The mystery of electroencephalography in acute lymphoblastic leukemia

Hadassa Goldberg-Stern*, Rony Cohen, Lea Pollak, Sara Kivity, Tal Eidlitz-Markus, Batya Stark, Isaac Yaniv, Avinoam Shuper

*Corresponding author for this work

Research output: Contribution to journalArticlepeer-review

1 Scopus citations


The aim of the study was to evaluate changes in electroencephalogram (EEG) recordings during the course of acute lymphoblastic leukemia (ALL) in children. The study group consisted of 48 children with ALL who underwent a total of 72 EEGs at various stages of the disease. The medical files were reviewed for pertinent clinical data, and the EEGs were evaluated for changes in brain activity. Abnormal background activity was noted in 52.2% of the EEGs done at 1-10 days of therapy, in 43.5% of those done at 10-60 days, and only 4.3% of those done at later stages (p = 0.037). These findings, together with earlier reports, suggest that early-stage ALL, even before treatment, may be associated with excessive slow EEG activity, which improves over time. The EEG changes, by themselves, are not an indication of central nervous system leukemia or a predictor of later seizures or other central nervous system involvement.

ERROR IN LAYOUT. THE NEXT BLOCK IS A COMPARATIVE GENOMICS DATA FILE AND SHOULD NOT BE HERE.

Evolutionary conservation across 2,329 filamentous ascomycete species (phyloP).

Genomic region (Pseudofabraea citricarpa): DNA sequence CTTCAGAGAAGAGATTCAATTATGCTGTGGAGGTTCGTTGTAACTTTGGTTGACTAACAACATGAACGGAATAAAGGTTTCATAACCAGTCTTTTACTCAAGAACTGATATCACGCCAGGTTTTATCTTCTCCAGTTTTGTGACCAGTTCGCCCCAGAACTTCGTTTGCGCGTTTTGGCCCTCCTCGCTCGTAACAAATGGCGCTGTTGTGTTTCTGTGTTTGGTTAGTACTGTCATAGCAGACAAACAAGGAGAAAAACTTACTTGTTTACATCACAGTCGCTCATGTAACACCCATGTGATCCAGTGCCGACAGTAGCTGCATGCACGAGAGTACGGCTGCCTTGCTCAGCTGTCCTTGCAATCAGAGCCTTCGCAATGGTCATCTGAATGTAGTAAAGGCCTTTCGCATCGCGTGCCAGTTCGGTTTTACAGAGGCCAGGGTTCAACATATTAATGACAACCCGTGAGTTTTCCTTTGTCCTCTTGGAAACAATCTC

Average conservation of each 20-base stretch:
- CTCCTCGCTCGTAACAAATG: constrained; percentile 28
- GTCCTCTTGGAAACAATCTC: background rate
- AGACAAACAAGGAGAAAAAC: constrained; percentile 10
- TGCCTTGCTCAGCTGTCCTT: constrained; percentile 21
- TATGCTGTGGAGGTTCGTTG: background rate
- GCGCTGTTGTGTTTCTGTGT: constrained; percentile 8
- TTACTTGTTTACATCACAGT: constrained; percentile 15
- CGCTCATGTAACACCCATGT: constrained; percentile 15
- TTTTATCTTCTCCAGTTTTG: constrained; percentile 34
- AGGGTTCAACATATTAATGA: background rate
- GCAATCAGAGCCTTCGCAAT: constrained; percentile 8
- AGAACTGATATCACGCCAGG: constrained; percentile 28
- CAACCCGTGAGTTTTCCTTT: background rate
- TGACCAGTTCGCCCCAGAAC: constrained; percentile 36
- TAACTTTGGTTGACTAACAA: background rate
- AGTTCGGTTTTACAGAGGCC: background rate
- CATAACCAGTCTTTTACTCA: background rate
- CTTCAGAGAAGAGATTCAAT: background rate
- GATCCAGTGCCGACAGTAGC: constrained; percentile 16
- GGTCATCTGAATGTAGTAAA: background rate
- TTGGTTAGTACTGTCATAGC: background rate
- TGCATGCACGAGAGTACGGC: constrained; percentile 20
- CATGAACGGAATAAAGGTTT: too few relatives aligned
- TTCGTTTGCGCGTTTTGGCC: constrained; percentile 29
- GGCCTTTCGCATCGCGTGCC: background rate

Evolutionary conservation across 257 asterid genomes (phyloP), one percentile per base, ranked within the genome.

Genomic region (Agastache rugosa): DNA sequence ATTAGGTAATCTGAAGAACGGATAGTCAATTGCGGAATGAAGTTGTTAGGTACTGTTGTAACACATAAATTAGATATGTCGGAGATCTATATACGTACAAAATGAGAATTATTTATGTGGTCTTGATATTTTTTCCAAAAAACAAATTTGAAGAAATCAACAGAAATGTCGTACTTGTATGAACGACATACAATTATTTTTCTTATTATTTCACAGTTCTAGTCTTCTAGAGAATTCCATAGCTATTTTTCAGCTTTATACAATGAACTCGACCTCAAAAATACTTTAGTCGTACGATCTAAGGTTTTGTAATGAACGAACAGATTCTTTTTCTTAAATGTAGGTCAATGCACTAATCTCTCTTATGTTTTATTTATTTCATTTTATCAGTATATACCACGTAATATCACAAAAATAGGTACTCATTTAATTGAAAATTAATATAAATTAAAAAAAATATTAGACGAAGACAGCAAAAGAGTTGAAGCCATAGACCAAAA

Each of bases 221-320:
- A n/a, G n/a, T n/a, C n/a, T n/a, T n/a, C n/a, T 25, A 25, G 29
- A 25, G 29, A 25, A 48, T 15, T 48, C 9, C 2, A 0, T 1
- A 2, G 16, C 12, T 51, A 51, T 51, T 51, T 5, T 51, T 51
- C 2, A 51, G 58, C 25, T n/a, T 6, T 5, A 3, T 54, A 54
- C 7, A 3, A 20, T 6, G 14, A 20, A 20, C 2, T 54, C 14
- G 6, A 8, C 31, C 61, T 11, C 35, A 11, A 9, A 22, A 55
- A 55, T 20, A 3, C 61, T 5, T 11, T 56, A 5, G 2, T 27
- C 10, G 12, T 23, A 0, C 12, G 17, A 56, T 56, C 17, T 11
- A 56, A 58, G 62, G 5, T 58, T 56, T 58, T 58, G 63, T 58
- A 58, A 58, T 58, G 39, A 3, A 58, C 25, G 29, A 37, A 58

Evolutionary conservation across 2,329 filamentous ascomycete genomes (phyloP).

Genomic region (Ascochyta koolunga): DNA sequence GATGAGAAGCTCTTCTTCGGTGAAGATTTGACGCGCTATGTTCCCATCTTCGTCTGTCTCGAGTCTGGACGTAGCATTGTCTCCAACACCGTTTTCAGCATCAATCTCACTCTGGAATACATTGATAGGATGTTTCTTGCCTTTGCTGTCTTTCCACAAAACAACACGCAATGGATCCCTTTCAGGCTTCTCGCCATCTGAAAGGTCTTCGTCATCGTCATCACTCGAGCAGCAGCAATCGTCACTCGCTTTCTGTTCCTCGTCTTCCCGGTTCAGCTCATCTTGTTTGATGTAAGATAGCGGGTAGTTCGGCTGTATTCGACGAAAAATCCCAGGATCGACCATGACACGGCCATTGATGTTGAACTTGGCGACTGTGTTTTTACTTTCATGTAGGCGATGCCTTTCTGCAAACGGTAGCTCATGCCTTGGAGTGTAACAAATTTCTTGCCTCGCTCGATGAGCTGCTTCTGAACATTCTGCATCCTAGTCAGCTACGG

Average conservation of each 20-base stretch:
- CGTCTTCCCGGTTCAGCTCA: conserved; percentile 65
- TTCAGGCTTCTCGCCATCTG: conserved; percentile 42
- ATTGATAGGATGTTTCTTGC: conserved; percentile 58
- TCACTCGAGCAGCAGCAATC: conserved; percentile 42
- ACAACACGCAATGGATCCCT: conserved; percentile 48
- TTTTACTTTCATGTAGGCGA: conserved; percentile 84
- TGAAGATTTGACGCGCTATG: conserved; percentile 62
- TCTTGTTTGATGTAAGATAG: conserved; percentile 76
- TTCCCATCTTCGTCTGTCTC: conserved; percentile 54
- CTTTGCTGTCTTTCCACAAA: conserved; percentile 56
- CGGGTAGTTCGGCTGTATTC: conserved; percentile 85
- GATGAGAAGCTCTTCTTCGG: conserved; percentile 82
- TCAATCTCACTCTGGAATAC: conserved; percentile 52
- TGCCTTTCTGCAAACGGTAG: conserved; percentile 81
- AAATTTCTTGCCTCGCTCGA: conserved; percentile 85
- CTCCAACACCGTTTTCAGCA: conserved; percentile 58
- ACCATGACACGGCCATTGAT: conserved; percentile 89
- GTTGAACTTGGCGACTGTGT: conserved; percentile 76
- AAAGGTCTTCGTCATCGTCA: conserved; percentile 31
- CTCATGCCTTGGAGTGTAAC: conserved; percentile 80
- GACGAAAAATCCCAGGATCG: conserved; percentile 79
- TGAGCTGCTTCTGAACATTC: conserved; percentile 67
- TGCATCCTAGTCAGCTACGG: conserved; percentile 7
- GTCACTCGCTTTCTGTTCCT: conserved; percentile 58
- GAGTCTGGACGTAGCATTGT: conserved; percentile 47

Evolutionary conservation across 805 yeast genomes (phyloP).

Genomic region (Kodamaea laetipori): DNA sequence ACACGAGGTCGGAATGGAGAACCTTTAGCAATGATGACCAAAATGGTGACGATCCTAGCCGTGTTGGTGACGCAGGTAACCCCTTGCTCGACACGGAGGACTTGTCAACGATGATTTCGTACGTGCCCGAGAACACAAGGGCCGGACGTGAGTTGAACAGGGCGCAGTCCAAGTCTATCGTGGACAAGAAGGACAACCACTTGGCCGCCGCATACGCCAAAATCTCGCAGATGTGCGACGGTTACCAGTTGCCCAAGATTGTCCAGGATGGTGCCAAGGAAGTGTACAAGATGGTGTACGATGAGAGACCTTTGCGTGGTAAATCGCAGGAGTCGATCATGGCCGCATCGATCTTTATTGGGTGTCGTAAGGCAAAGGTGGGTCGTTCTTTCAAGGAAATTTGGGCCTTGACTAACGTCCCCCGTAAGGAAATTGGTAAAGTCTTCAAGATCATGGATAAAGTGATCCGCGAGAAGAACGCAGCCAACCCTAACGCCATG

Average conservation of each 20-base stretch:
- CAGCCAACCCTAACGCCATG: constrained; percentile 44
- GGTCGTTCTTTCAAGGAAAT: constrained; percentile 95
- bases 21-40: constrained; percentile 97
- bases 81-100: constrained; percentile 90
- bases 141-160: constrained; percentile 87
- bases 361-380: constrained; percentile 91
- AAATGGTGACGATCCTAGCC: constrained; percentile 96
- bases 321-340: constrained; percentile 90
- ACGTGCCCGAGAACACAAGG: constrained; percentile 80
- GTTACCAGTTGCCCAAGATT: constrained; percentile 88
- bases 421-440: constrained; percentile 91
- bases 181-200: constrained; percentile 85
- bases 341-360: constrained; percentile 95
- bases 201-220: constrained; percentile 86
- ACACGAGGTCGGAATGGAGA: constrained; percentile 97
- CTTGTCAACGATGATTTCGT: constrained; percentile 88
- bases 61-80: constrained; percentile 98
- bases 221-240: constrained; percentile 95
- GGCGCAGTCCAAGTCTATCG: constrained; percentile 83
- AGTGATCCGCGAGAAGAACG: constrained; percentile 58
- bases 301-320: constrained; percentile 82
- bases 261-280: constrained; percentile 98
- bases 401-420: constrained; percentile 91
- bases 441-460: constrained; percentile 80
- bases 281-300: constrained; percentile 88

Original languageEnglish
Pages (from-to)194-196
Number of pages3
Issue number3
StatePublished - Apr 2011


  • Acute lymphoblastic leukemia
  • Chemotherapy
  • EEG slowing
  • Electroencephalography


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